With Mandriva I got the impression that it was more free-for-all (aside from stuff like the kernel and Mozilla). Sort of how git.gnome.org works (if you know what you’re doing you’re able to do whatever you want).
- No idea regarding mp3/x264 driver
- No idea regarding nvidia driver
- Vuntz helps out here. So hopefully easier to be able to request changes (Mandriva responses towards bugs was overall a very positive experience)
PS: Above is my impression looking into openSUSE for the first time. And when I talk about Mandriva I usually mean the distribution (paid + volunteer contributors+developers), not just Mandriva the company.
If you want to be a board member, I highly recommend communicating in a different way than what you’ve done now. Anyway, just read the comment by Diegoe, I think it is pretty clear. In addition to that comment, there is no todo-list which guarantees a module will be accepted, though there are things what we look at.
Anyway, you seem to be looking for an argument. I thought we were clear beforehand and afterwards. You seem to be misinterpreting things. Please read the statements carefully and without prejudice. If you have questions after that, ask me privately and I’ll explain my reasoning.
PS: I think you’re being very rude by suggesting that Canonical could be a possible reason.
I wasn’t aware before, but it actually is pretty easy to setup IPv6 (using a 6to4 tunnel) on a distribution which uses initscripts (Fedora, Mandriva, probably others). See http://linux.yyz.us/ipv6-fc2-howto.html for the full details.
So if your ISP doesn’t do IPv6:
- Add the following to /etc/sysconfig/network:
- Add the following to /etc/sysconfig/network-scripts/ifcfg-eth0:
- /etc/init.d/network restart
Note: If you have a firewall you probably want to review these rules. See above URL in those cases. I still noticed that connections to sites use IPv4 by default (even when IPv6 is available). The reason and solution is described at: http://wahjava.wordpress.com/2007/12/13/unable-to-view-ipv6-site-over-6to4-connection-in-firefox/. Initscripts also has some documentation. On my distribution it is available at /usr/share/doc/initscripts/ipv6-6to4.howto.
Thanks to Tomas Ögren (one of the ftp.acc.umu.se/ftp.gnome.org admins) for suggesting this.
For the GNOME infrastructure, most machines are hosted by Red Hat. They’re at least a year away from providing IPv6 (it is also not a high priority unfortunately). Above solution is fine for me, but not something good enough for the GNOME infrastructure (don’t want to rely on an unknown for the IPv6 connectivity of GNOME.org).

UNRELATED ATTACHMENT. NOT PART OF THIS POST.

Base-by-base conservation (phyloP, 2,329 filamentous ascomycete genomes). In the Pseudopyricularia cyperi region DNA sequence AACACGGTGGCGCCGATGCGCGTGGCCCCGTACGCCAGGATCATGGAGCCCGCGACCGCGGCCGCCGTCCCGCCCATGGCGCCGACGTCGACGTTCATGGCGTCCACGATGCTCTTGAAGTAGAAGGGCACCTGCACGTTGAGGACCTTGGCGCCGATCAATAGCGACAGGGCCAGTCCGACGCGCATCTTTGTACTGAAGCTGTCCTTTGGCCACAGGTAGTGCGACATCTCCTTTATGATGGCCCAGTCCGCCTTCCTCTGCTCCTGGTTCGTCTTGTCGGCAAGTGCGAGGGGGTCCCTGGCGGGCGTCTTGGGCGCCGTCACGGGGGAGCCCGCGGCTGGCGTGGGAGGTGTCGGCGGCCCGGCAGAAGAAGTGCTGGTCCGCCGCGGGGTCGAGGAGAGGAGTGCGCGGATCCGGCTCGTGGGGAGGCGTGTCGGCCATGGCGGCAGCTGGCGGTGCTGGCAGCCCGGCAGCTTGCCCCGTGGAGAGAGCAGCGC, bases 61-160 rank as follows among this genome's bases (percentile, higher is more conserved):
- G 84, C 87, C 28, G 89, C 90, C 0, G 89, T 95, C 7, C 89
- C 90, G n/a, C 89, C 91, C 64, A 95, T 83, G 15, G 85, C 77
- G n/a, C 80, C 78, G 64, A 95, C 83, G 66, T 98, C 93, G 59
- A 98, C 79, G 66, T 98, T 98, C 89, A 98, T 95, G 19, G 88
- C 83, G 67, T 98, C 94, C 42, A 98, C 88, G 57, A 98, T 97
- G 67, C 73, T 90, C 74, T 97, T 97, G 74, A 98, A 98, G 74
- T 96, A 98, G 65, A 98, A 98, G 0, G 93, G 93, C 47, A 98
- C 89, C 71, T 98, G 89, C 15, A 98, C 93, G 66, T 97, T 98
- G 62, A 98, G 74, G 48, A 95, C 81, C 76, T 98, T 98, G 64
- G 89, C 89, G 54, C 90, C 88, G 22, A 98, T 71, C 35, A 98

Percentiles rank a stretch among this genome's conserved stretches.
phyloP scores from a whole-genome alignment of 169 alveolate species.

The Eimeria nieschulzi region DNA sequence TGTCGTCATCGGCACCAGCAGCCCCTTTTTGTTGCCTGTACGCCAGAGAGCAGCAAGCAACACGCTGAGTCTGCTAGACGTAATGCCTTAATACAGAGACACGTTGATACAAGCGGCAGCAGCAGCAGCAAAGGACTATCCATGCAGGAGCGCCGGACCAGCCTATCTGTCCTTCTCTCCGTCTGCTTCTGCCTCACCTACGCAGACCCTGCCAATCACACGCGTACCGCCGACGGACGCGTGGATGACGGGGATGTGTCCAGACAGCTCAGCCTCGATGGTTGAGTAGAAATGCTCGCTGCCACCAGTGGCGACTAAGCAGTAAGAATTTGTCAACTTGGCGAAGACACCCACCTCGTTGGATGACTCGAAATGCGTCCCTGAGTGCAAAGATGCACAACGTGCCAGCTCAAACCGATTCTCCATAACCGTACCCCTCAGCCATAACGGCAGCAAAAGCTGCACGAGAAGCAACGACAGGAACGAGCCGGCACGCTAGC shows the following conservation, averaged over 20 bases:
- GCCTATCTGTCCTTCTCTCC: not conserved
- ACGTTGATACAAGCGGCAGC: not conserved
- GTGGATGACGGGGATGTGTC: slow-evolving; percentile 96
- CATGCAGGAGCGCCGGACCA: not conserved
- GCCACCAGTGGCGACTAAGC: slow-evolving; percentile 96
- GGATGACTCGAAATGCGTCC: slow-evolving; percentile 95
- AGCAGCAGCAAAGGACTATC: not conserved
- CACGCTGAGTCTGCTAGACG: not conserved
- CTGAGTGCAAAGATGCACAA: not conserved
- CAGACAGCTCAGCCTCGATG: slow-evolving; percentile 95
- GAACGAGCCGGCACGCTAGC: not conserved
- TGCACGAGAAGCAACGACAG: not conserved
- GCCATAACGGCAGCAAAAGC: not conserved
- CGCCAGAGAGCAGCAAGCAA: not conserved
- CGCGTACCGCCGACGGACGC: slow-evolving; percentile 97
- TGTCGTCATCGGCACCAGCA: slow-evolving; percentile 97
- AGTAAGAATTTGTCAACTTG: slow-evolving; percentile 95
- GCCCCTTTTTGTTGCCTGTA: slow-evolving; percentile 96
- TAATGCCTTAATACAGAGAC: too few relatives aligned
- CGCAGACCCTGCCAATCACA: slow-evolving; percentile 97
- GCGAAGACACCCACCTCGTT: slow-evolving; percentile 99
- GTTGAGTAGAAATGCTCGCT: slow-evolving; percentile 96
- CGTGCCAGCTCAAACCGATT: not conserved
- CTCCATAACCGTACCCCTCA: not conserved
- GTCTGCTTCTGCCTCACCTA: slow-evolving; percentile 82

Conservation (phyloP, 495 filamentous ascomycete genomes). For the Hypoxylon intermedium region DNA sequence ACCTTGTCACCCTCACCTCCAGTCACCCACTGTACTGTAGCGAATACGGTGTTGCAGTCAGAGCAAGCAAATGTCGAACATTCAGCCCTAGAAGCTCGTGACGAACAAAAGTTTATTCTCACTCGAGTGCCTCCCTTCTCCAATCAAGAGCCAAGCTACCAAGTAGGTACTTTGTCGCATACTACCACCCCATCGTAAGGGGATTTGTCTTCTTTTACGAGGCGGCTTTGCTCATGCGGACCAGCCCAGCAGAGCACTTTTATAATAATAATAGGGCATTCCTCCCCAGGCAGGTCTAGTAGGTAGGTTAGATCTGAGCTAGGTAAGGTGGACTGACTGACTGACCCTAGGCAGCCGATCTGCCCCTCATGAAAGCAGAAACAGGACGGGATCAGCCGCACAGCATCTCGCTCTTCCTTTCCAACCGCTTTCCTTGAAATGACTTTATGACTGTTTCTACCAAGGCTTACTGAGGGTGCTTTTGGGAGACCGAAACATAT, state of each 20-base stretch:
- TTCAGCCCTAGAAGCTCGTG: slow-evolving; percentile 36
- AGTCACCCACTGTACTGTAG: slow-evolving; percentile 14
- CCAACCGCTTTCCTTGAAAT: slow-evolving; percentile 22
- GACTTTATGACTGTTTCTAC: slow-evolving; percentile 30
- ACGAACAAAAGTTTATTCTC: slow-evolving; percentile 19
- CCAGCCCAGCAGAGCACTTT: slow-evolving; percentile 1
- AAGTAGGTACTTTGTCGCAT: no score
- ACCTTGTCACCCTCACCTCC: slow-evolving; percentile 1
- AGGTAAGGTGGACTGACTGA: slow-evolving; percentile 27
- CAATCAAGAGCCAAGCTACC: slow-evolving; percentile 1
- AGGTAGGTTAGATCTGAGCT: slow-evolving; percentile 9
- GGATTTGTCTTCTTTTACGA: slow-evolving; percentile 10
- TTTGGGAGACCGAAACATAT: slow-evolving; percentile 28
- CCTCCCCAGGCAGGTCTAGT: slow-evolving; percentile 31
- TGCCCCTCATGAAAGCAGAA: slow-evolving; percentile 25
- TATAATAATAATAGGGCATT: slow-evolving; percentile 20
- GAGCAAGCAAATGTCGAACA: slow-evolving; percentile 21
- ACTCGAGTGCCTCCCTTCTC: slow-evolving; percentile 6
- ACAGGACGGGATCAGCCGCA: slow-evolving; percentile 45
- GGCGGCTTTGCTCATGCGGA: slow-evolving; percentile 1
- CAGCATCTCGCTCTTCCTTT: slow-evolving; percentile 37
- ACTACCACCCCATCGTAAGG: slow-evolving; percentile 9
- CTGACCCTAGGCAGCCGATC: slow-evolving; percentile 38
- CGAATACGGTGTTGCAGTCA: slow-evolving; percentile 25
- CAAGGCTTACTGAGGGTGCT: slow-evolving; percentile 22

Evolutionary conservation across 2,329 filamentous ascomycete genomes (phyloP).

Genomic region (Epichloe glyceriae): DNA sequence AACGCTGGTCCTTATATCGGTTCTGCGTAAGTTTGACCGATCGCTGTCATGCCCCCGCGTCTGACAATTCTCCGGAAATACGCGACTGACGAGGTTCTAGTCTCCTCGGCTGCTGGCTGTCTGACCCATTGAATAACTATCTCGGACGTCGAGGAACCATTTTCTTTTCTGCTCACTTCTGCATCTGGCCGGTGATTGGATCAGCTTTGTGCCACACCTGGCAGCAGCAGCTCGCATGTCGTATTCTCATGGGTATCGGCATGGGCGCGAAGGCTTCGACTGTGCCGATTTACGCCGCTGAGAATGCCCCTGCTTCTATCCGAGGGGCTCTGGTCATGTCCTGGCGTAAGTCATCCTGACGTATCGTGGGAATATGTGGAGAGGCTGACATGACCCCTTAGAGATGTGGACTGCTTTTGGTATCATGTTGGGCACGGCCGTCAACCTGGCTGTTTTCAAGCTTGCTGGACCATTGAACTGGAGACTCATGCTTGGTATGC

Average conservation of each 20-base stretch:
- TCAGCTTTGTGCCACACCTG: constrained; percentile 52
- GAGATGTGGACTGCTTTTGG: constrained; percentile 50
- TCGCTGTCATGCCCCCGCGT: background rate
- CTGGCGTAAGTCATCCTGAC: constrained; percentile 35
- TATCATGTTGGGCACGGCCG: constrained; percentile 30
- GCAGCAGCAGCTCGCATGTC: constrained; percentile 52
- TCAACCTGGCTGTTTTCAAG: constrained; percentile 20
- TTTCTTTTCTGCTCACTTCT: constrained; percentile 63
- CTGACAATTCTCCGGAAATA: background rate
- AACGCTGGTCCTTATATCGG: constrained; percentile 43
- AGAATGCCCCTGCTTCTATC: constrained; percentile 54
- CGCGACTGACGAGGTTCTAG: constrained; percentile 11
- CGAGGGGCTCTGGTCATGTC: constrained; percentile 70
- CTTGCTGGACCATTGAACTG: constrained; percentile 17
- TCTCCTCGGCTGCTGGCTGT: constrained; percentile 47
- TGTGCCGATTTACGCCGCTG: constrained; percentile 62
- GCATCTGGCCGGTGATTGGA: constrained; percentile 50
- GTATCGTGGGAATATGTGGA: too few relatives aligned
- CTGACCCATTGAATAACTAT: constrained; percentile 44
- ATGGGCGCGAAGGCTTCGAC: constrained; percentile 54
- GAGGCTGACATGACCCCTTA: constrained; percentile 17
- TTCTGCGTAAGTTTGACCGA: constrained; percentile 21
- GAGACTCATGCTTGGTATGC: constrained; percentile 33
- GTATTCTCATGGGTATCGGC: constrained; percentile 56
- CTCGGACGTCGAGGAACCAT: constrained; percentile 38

Had to approve a email message to foundation-list. Noticed a spam message in the queue from WebEx. Already knew that company, but apparently it is (now?) owned by Cisco. Anyway, there is no excuse for sending this to foundation-list.
The email ends with a sad:
This email may be an advertisement or solicitation. If you do not wish to receive marketing messages from WebEx, please select this link for removal.
Wonder what other solutions like WebEx exists. This as the company I work for unfortunately is a customer of WebEx.
So, after the GNOME Bugzilla upgrade done by Max Kanat-Alexander / Everythingsolved, a few more changes have been made:
- Stock Responses, by Frédéric Péters.
- Patch report, by Frédéric Péters (not linked yet from browse.cgi, an example).
- Describeuser, by Frédéric Péters (not committed yet, will have a different URL due to it being an extension).
- Weekly bug summary, by Frédéric Péters (not committed yet, will also have a different URL due to being an extension).
- Uses SSL now, almost solely done by Max Kanat-Alexander.
- Lots of fixes such as NEEDINFO->UNCONFIRMED, by Max Kanat-Alexander.
- Really small bugmail change and readd attachment link, by me.
Because upstream is going to use Bzr (we already use the bzr.bugzilla.org mirror), we use Bzr as well. This makes merging and so on much easier. Anyway, the additions done by Frédéric are done as extensions. This should make it easier to use them in other Bugzilla installations. The code can be found at http://launchpad.net/bugzilla.gnome.org.
If you’re wondering what features are still missing, see the email from Max Kanat-Alexander to desktop-devel-list.
Not attending GUADEC as it happens at the same time as some personal stuff.
Nice to see development improvements thanks to Git. Are there any more? Wonder if we should/could request a gnome.gitorious.org. Meaning: hosting by gitorious (so not official), and main repos on git.gnome.org. Then we’d just have a simple hook on git.gnome.org to trigger an update of the mirrors/clones on gitorious. Anyway, just a thought.